There could be several as shows on the picture, but here we will point the most ones.
If you look at your home’s roof, you’re likely to see several vent pipes protruding from the flat surfaces. These vent pipes allow gases to safely exit your home. The gases originate in bathrooms and kitchens, travel up through the venting pipe, and exit the home where the pipe empties above the roof.
A properly ventilated roof creates a balance between air intake and air exhaust. Without proper attic ventilation, numerous problems with temperature and moisture can arise and the lifetime of your roof may be significantly shortened – one of them being ice dams (when ice builds up in your eaves and gutters, which can buckle or fall off under the weight, causing serious and expensive damage to your home).
Hence, maintaining a healthy vent pipe system is critical to your roof’s health – this may include ridge vents, soffit vents, gable vents and powered attic fans.
Yet, aside from skylights and chimneys, roof vents are one of the most common causes of roof leaks . I pinpoint the source of a roof leak, you examine your vent pipes besides other penetrations in the roof.
Typically, vent pipe leaks occur at the collar surrounding the base of the vent pipe where it breaks through the surface of the roofing material. These collars consist of a metal base, generally made out of aluminum, and a rubber boot integrated into the top of the collar.
The collar’s job is to create a tight seal, keeping rainwater and debris from getting into your attic. Over time, through exposure to the sun and harsh weather, the rubber boot may wear out and deteriorate or split. Rusty and cracked vent pipe collars will allow the water to first pool around, then seep through the interior walls of your home causing great damage.
Deterioration of the underlying metal flashing and roof cement around vent pipes is also a common occurrence.
1. Collar vent
Bottom line: If the collar is cracked or damaged, it will need to be replaced.
Not all collar leaks are due to bad rubber boots, of course. Water can also enter your home if the roof vent itself has been disrupted. During a rainstorm, some rain will fall directly into the open end of the vent pipe. This rainwater makes its way down the vent and ultimately to your home’s sewer line. If there are leaks in the elbows or joints on this line, water can seep out and cause interior damage.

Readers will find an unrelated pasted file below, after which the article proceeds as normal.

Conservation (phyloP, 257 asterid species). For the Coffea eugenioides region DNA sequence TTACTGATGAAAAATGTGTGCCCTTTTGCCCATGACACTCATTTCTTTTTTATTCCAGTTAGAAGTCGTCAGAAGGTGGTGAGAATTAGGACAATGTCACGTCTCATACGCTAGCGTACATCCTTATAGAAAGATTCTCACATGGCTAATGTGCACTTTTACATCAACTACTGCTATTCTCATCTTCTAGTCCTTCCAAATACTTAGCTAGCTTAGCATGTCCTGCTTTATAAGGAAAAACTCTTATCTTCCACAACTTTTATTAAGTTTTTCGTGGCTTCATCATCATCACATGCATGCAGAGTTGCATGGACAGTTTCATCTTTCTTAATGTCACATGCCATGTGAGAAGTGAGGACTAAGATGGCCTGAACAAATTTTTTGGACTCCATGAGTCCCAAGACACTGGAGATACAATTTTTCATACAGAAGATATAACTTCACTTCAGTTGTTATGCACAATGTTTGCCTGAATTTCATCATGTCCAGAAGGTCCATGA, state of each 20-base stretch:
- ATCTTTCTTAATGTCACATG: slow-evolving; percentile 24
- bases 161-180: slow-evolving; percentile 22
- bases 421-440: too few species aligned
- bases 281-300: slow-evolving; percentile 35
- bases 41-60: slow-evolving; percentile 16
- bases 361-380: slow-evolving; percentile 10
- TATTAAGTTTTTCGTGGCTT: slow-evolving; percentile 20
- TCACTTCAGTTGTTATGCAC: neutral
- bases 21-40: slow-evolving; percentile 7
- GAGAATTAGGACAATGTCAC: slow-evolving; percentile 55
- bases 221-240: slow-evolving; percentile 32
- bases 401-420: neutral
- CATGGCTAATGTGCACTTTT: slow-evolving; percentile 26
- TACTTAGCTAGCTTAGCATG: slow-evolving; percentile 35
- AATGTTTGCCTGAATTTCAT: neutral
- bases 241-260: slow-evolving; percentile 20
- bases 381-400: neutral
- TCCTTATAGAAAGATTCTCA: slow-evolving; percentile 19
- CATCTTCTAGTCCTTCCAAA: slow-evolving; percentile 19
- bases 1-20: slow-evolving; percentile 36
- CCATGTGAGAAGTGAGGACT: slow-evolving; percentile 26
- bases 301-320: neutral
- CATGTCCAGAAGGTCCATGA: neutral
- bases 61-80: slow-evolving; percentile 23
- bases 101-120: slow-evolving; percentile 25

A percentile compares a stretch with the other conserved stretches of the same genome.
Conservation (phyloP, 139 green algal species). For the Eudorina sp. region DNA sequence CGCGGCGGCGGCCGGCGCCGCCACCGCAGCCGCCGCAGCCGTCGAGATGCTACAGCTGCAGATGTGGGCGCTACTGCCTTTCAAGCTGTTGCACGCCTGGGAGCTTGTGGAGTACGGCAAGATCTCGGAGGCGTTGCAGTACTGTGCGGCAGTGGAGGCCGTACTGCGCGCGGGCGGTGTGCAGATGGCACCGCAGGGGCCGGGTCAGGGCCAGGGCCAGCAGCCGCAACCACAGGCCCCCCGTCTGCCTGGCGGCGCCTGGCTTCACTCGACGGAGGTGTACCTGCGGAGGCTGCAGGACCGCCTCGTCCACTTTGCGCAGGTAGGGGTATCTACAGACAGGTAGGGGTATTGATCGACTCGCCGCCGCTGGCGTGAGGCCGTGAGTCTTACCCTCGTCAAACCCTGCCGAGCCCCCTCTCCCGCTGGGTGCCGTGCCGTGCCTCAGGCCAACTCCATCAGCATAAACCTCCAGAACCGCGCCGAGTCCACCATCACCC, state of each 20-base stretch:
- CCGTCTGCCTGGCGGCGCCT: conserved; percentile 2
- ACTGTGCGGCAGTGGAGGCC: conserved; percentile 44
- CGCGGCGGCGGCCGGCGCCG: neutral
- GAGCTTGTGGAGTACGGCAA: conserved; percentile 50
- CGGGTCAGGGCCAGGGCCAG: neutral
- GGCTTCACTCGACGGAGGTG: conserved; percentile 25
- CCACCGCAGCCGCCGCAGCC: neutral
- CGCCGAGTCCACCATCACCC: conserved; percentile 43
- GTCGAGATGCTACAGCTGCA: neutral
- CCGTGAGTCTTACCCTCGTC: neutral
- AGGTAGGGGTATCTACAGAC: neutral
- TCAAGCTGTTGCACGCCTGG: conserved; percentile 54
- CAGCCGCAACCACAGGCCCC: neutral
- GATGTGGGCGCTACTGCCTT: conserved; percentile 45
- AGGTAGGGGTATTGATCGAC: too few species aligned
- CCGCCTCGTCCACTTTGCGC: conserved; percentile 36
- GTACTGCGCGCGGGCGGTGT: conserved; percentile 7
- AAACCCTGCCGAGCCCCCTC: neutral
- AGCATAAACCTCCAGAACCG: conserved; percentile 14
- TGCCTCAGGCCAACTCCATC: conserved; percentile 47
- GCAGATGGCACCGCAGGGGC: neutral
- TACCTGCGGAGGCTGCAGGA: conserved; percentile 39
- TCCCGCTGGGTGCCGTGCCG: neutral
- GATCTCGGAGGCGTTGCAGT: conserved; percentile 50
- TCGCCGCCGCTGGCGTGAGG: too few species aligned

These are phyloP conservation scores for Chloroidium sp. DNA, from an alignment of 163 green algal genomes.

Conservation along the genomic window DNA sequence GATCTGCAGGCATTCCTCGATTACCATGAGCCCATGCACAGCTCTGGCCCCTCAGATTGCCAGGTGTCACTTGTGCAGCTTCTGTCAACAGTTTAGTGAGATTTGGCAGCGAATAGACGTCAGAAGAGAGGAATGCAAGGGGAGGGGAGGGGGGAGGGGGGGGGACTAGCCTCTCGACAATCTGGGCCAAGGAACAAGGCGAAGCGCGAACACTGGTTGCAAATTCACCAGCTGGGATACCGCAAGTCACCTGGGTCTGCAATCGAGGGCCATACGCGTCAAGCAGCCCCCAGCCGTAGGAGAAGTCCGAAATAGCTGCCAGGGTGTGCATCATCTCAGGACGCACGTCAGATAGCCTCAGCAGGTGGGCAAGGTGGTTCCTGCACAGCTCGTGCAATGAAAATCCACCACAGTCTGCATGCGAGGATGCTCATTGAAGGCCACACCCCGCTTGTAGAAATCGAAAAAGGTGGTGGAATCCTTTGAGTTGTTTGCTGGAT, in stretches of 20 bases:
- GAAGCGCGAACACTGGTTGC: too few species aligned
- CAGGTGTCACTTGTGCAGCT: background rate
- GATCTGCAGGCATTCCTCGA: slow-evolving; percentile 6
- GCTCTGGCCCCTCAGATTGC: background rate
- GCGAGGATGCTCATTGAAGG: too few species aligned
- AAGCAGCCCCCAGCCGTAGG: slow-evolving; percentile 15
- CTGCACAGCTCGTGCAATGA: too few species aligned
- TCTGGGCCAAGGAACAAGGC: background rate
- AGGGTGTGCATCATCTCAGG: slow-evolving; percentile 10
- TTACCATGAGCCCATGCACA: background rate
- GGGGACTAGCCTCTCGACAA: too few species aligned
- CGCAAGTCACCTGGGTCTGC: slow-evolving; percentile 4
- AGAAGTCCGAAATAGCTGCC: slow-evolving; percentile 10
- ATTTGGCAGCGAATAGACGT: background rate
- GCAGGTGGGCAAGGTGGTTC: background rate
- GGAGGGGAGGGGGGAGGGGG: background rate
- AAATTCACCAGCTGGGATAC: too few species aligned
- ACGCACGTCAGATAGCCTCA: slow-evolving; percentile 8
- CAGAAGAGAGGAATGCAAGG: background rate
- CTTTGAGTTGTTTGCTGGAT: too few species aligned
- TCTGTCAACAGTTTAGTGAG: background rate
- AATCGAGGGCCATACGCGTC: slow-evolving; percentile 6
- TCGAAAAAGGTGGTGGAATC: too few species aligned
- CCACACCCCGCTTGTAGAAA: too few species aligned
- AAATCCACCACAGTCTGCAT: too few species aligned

Damage to the chimney structure is quite common as well, as chimneys can develop cracks and crevices that allow water to permeate them. Instead of keeping rain and snow out of the roof seams, sub-par flashing allows the moisture into the roof’s inner structure. Water seepage can cause mildew, mold and premature aging of the roof.
To fix this problem, start with a thorough inspection of your chimney base and walls looking for gaps, cracks and obvious wear and tear. Chimney flashing needs to be replaced when it becomes rusty, corroded, chipped, or broken. Masonry caulk can seal small gaps or holes on a short-term basis, but is not designed to take the place of the flashing. Depending on what you find, roofing cement, caulking and most often than not flashing will need to be replaced.
Since improperly installed flashing leaves your home unprotected from rain and snow it is always best to have a professional roofer address more extensive flashing problems.
3. Vent Pipe
Aside from skylights and chimneys, roof vents are one of the most common causes of roof leaks. Rusty and cracked vent pipe collars around their base allow the water to first pool around, then seep through the interior walls of your home. Again, deteriorated flasihng & old roof cements and sealants might be the reason behind vent pipe leaks.
A leaky skylight can be a homeowner’s worst nightmare. Most often than not, an improper installation is the cause of a leak. If that’s the case, your local roofing contractor must handle the repairs to avoid further damage.
Some common situations that cause skylights to leak are: improperly installed fasteners, poor flashing seals, glass micro-fractures or fissures and sealant failure due to thermal expansion. If the skylight leak is at the roof flashing, it may be possible to make temporary repairs using roof flashing cement around the perimeter of the unit. However, proper repairs will require removing shingles near the skylight, installing appropriate flashing, and reinstalling new shingles in the area. Most skylights have integral flashing or a special flashing kit that is specifically designed for the skylight and roofing material.
Have questions to help on your decision? Call at 774-245-6455. We would love the opportunity to inspect your roof and help you resolve any potential issues that could result in costly repairs.